Sometimes the best way to solve a problem is to avoid creating that very problem in the first place. When it comes to planning a zero waste event, this is an especially effective approach.
In other words, not only can you reduce the amount of waste destined for the landfill by managing the waste on the back end (e.g. by having the appropriate waste receptacles and sorting the waste) but by carefully managing all of the input materials on the front end. Here’s a small diagram to illustrate that:
If you host an event and choose to serve all of the food and beverage in Styrofoam containers (a decision made on the front end), you’re going to have a very difficult time diverting any of that waste on the back end. Even if, alternatively, you choose to use plastic containers for the food and beverage and expect to ask attendees to properly sort their waste, the odds are that you’ll be disappointed.
For example, consider these photos that I took of a couple “recycling” bags after an event that Green Event Ninjas has begun working with:
You can see some of the recyclable containers in those bags, along with organic waste, individual milk and cream packets, disposable cups, etc. These bags of waste, originally intended for recycling, are clearly too contaminated with organic and landfill waste to be diverted. They are destined for the landfill and any zero waste event ambitions we had were dashed.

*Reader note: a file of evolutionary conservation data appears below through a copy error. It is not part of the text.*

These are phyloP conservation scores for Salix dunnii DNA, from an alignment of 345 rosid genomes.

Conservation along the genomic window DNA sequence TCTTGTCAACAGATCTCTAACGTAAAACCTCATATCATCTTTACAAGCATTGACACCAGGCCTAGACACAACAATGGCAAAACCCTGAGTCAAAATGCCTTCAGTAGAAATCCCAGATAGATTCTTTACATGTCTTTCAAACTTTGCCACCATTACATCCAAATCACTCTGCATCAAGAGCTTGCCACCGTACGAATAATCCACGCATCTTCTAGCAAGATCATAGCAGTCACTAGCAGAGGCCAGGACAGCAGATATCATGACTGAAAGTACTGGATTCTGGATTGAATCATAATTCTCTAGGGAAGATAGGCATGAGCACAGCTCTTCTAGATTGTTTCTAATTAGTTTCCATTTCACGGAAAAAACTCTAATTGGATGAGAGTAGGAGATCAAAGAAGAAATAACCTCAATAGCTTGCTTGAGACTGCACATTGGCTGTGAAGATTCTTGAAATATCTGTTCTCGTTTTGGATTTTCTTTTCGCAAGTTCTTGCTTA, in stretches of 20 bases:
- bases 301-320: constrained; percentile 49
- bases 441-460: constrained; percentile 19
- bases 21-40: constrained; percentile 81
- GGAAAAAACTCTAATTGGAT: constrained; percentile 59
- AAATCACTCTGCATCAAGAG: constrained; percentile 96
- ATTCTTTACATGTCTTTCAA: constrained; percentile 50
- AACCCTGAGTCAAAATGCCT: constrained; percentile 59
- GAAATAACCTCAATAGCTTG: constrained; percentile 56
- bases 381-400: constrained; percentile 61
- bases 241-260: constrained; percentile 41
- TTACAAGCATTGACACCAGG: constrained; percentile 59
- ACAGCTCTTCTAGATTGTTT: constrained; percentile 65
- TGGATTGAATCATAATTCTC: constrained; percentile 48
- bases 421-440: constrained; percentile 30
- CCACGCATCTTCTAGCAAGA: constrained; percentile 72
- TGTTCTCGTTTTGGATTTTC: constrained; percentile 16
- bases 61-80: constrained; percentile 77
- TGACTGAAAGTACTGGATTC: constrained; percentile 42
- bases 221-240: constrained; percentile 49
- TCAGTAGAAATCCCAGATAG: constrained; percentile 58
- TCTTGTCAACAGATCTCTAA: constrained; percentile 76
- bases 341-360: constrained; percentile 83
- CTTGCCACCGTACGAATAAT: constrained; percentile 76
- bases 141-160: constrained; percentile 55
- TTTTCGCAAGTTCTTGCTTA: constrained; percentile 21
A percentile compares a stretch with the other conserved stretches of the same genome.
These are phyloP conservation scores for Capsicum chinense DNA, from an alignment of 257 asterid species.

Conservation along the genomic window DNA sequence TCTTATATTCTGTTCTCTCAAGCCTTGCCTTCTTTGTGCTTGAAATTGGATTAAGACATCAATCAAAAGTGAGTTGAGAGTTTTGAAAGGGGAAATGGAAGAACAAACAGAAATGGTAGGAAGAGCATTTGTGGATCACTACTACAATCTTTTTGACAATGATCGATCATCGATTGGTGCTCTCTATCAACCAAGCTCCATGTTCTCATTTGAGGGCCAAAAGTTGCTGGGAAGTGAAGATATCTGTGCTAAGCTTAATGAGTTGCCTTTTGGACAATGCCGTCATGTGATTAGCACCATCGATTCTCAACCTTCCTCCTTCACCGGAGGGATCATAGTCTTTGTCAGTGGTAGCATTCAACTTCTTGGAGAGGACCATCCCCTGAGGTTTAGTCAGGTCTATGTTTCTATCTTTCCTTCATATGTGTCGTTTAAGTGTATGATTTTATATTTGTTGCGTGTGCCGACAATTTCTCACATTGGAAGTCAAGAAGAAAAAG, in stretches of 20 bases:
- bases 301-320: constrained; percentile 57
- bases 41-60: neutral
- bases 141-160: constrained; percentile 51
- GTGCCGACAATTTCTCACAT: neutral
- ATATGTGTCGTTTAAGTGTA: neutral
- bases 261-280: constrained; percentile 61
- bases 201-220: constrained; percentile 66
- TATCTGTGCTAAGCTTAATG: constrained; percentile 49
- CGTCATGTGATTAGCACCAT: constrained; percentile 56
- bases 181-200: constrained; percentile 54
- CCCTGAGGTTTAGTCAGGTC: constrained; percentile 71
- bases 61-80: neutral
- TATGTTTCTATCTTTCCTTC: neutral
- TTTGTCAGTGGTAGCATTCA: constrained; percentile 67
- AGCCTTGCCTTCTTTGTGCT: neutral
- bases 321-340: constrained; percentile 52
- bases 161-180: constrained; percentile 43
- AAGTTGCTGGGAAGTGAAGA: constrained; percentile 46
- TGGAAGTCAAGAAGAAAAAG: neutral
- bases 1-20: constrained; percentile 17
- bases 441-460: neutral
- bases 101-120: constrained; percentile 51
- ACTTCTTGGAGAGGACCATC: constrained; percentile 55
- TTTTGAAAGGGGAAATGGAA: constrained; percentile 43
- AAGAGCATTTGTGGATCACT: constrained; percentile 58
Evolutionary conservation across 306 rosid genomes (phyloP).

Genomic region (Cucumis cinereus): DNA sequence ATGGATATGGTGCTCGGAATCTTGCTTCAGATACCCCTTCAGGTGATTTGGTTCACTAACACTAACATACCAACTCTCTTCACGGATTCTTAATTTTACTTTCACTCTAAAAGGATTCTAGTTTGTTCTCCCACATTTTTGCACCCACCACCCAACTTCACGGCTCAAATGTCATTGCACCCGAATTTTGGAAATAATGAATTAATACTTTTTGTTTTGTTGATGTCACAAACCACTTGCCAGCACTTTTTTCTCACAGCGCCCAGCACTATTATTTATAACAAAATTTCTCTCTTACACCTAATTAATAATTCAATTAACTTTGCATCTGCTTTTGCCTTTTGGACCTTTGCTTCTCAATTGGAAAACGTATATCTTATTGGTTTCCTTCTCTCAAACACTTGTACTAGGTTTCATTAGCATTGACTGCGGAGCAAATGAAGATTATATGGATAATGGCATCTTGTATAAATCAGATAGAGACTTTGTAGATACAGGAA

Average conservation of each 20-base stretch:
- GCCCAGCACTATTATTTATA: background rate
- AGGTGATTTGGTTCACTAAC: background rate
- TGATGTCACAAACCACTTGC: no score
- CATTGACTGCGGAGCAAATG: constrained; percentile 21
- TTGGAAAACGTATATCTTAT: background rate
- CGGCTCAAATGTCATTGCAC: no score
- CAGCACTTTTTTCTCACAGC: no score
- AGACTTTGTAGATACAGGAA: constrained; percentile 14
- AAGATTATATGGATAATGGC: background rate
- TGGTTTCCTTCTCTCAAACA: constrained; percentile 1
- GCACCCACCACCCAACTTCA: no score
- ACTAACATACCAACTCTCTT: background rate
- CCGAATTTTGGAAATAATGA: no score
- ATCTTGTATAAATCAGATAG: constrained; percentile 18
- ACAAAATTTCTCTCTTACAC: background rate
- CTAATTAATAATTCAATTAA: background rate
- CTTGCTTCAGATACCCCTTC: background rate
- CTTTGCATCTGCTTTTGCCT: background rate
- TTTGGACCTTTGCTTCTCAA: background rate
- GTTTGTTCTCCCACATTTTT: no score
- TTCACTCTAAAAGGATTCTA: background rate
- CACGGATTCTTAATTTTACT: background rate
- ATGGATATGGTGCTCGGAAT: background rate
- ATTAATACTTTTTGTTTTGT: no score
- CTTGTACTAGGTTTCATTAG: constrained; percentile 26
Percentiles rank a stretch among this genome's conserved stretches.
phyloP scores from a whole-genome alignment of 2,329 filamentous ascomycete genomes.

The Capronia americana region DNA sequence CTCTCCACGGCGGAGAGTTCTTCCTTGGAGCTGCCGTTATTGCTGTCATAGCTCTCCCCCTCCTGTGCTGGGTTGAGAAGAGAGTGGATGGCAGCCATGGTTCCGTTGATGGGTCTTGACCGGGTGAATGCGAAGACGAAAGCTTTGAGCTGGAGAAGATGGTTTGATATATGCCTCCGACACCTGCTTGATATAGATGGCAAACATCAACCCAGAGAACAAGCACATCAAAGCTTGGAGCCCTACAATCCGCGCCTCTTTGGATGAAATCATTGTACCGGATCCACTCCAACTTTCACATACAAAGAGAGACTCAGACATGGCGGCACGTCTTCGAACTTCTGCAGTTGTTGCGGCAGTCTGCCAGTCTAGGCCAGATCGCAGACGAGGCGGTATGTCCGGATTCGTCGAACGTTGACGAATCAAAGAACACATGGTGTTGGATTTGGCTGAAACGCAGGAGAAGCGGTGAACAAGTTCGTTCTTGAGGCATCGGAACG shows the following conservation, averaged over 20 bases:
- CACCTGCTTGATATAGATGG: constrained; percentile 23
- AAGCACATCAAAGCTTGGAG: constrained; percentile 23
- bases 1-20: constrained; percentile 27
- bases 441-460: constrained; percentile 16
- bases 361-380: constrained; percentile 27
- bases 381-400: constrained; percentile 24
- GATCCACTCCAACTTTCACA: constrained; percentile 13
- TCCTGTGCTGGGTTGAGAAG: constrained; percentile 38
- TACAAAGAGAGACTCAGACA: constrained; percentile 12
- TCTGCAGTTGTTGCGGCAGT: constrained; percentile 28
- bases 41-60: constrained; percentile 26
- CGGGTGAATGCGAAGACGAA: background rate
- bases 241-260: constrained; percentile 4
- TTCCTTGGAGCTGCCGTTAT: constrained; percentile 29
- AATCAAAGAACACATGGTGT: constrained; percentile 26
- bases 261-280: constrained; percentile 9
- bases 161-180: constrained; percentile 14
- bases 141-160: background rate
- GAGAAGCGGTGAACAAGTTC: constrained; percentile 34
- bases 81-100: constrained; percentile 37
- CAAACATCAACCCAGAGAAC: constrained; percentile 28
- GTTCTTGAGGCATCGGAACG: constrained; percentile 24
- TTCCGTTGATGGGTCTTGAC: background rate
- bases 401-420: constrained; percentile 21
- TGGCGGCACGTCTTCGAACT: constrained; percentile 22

A better solution, therefore, is to eliminate the problem in the first place. If you instead serve all of the food and beverage in compostable or reusable containers (like the MIT Sustainability Summit), and proactively manage other inputs of waste (like unnecessary promotional items), then you could eliminate garbage bins altogether. Maybe even the recycling bins too. If all the inputs are compostable, all you need are organics bins.
For small gatherings, it’s relatively easy to plan for a zero waste event. For larger events like conferences, festivals and other celebrations, the upfront planning may be more demanding, but the benefits realized on the back end, in terms reduced labor and waste diversion costs, can pay dividends.